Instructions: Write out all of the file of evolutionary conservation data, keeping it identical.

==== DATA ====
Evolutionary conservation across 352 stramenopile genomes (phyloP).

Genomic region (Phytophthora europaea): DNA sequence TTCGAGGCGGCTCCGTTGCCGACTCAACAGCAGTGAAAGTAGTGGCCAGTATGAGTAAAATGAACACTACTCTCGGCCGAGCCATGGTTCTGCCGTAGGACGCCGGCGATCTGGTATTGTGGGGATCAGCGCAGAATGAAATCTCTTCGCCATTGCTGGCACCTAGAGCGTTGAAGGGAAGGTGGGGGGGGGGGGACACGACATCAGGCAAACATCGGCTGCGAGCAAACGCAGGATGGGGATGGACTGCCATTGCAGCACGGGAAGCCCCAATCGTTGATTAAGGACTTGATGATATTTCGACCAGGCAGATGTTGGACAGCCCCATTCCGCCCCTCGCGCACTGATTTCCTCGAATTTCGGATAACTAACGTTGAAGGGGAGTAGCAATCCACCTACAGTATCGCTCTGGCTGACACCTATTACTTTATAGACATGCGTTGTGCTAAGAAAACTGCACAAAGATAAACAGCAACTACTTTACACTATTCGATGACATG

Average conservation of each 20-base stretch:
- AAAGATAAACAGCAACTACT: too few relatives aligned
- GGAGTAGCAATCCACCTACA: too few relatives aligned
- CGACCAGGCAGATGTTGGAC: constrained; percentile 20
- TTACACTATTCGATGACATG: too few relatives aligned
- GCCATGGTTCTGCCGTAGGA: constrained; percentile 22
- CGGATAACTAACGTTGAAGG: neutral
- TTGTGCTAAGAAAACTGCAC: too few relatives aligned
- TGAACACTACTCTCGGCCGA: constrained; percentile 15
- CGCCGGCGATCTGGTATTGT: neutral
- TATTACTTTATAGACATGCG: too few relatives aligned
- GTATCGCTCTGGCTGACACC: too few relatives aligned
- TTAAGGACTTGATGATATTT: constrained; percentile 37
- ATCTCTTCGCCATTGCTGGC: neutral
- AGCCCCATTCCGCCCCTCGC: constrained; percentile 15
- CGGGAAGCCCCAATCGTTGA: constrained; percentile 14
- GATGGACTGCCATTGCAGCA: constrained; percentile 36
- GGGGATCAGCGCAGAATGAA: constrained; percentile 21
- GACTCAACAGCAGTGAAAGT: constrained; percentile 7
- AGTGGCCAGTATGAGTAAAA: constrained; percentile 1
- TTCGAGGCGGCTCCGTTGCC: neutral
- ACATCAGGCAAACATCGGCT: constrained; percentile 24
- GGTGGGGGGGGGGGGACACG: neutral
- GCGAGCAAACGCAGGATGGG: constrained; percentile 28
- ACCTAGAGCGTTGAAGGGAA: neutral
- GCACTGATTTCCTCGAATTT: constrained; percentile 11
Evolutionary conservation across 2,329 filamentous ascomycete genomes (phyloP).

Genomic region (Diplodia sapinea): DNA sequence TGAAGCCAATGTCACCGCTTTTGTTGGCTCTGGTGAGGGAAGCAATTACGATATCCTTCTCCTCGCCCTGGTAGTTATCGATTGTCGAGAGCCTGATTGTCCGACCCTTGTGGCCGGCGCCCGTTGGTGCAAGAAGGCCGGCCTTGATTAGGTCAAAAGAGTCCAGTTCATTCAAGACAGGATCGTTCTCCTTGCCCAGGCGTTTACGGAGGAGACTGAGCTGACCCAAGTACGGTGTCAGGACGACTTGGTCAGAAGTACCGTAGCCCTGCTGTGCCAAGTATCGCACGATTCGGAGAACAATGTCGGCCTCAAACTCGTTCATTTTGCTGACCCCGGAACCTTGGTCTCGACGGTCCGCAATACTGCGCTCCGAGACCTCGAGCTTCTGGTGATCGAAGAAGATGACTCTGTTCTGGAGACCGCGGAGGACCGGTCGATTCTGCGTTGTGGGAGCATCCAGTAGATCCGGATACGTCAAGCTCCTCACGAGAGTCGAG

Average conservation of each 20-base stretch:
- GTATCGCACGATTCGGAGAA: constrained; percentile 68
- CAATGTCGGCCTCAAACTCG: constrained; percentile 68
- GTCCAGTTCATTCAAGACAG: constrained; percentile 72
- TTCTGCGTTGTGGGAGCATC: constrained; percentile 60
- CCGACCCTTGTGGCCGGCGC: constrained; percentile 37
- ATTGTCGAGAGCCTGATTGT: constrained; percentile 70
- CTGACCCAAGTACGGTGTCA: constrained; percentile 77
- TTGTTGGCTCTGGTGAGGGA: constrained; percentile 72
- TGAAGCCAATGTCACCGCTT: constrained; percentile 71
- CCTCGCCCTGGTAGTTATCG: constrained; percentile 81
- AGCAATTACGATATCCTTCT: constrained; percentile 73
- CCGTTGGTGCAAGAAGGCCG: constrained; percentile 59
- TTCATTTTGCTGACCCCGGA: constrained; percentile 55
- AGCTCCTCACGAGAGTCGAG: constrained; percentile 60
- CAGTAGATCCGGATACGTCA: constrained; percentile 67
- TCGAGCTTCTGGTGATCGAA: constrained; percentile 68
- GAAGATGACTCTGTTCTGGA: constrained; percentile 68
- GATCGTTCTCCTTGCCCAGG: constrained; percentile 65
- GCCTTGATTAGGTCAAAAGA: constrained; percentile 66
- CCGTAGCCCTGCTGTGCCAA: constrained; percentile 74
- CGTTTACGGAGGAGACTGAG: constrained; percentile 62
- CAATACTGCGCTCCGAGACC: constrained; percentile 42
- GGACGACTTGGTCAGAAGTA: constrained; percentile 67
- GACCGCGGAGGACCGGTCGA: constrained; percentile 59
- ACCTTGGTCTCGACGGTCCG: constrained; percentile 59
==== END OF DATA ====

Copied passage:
Evolutionary conservation across 352 stramenopile genomes (phyloP).

Genomic region (Phytophthora europaea): DNA sequence TTCGAGGCGGCTCCGTTGCCGACTCAACAGCAGTGAAAGTAGTGGCCAGTATGAGTAAAATGAACACTACTCTCGGCCGAGCCATGGTTCTGCCGTAGGACGCCGGCGATCTGGTATTGTGGGGATCAGCGCAGAATGAAATCTCTTCGCCATTGCTGGCACCTAGAGCGTTGAAGGGAAGGTGGGGGGGGGGGGACACGACATCAGGCAAACATCGGCTGCGAGCAAACGCAGGATGGGGATGGACTGCCATTGCAGCACGGGAAGCCCCAATCGTTGATTAAGGACTTGATGATATTTCGACCAGGCAGATGTTGGACAGCCCCATTCCGCCCCTCGCGCACTGATTTCCTCGAATTTCGGATAACTAACGTTGAAGGGGAGTAGCAATCCACCTACAGTATCGCTCTGGCTGACACCTATTACTTTATAGACATGCGTTGTGCTAAGAAAACTGCACAAAGATAAACAGCAACTACTTTACACTATTCGATGACATG

Average conservation of each 20-base stretch:
- AAAGATAAACAGCAACTACT: too few relatives aligned
- GGAGTAGCAATCCACCTACA: too few relatives aligned
- CGACCAGGCAGATGTTGGAC: constrained; percentile 20
- TTACACTATTCGATGACATG: too few relatives aligned
- GCCATGGTTCTGCCGTAGGA: constrained; percentile 22
- CGGATAACTAACGTTGAAGG: neutral
- TTGTGCTAAGAAAACTGCAC: too few relatives aligned
- TGAACACTACTCTCGGCCGA: constrained; percentile 15
- CGCCGGCGATCTGGTATTGT: neutral
- TATTACTTTATAGACATGCG: too few relatives aligned
- GTATCGCTCTGGCTGACACC: too few relatives aligned
- TTAAGGACTTGATGATATTT: constrained; percentile 37
- ATCTCTTCGCCATTGCTGGC: neutral
- AGCCCCATTCCGCCCCTCGC: constrained; percentile 15
- CGGGAAGCCCCAATCGTTGA: constrained; percentile 14
- GATGGACTGCCATTGCAGCA: constrained; percentile 36
- GGGGATCAGCGCAGAATGAA: constrained; percentile 21
- GACTCAACAGCAGTGAAAGT: constrained; percentile 7
- AGTGGCCAGTATGAGTAAAA: constrained; percentile 1
- TTCGAGGCGGCTCCGTTGCC: neutral
- ACATCAGGCAAACATCGGCT: constrained; percentile 24
- GGTGGGGGGGGGGGGACACG: neutral
- GCGAGCAAACGCAGGATGGG: constrained; percentile 28
- ACCTAGAGCGTTGAAGGGAA: neutral
- GCACTGATTTCCTCGAATTT: constrained; percentile 11
Evolutionary conservation across 2,329 filamentous ascomycete genomes (phyloP).

Genomic region (Diplodia sapinea): DNA sequence TGAAGCCAATGTCACCGCTTTTGTTGGCTCTGGTGAGGGAAGCAATTACGATATCCTTCTCCTCGCCCTGGTAGTTATCGATTGTCGAGAGCCTGATTGTCCGACCCTTGTGGCCGGCGCCCGTTGGTGCAAGAAGGCCGGCCTTGATTAGGTCAAAAGAGTCCAGTTCATTCAAGACAGGATCGTTCTCCTTGCCCAGGCGTTTACGGAGGAGACTGAGCTGACCCAAGTACGGTGTCAGGACGACTTGGTCAGAAGTACCGTAGCCCTGCTGTGCCAAGTATCGCACGATTCGGAGAACAATGTCGGCCTCAAACTCGTTCATTTTGCTGACCCCGGAACCTTGGTCTCGACGGTCCGCAATACTGCGCTCCGAGACCTCGAGCTTCTGGTGATCGAAGAAGATGACTCTGTTCTGGAGACCGCGGAGGACCGGTCGATTCTGCGTTGTGGGAGCATCCAGTAGATCCGGATACGTCAAGCTCCTCACGAGAGTCGAG

Average conservation of each 20-base stretch:
- GTATCGCACGATTCGGAGAA: constrained; percentile 68
- CAATGTCGGCCTCAAACTCG: constrained; percentile 68
- GTCCAGTTCATTCAAGACAG: constrained; percentile 72
- TTCTGCGTTGTGGGAGCATC: constrained; percentile 60
- CCGACCCTTGTGGCCGGCGC: constrained; percentile 37
- ATTGTCGAGAGCCTGATTGT: constrained; percentile 70
- CTGACCCAAGTACGGTGTCA: constrained; percentile 77
- TTGTTGGCTCTGGTGAGGGA: constrained; percentile 72
- TGAAGCCAATGTCACCGCTT: constrained; percentile 71
- CCTCGCCCTGGTAGTTATCG: constrained; percentile 81
- AGCAATTACGATATCCTTCT: constrained; percentile 73
- CCGTTGGTGCAAGAAGGCCG: constrained; percentile 59
- TTCATTTTGCTGACCCCGGA: constrained; percentile 55
- AGCTCCTCACGAGAGTCGAG: constrained; percentile 60
- CAGTAGATCCGGATACGTCA: constrained; percentile 67
- TCGAGCTTCTGGTGATCGAA: constrained; percentile 68
- GAAGATGACTCTGTTCTGGA: constrained; percentile 68
- GATCGTTCTCCTTGCCCAGG: constrained; percentile 65
- GCCTTGATTAGGTCAAAAGA: constrained; percentile 66
- CCGTAGCCCTGCTGTGCCAA: constrained; percentile 74
- CGTTTACGGAGGAGACTGAG: constrained; percentile 62
- CAATACTGCGCTCCGAGACC: constrained; percentile 42
- GGACGACTTGGTCAGAAGTA: constrained; percentile 67
- GACCGCGGAGGACCGGTCGA: constrained; percentile 59
- ACCTTGGTCTCGACGGTCCG: constrained; percentile 59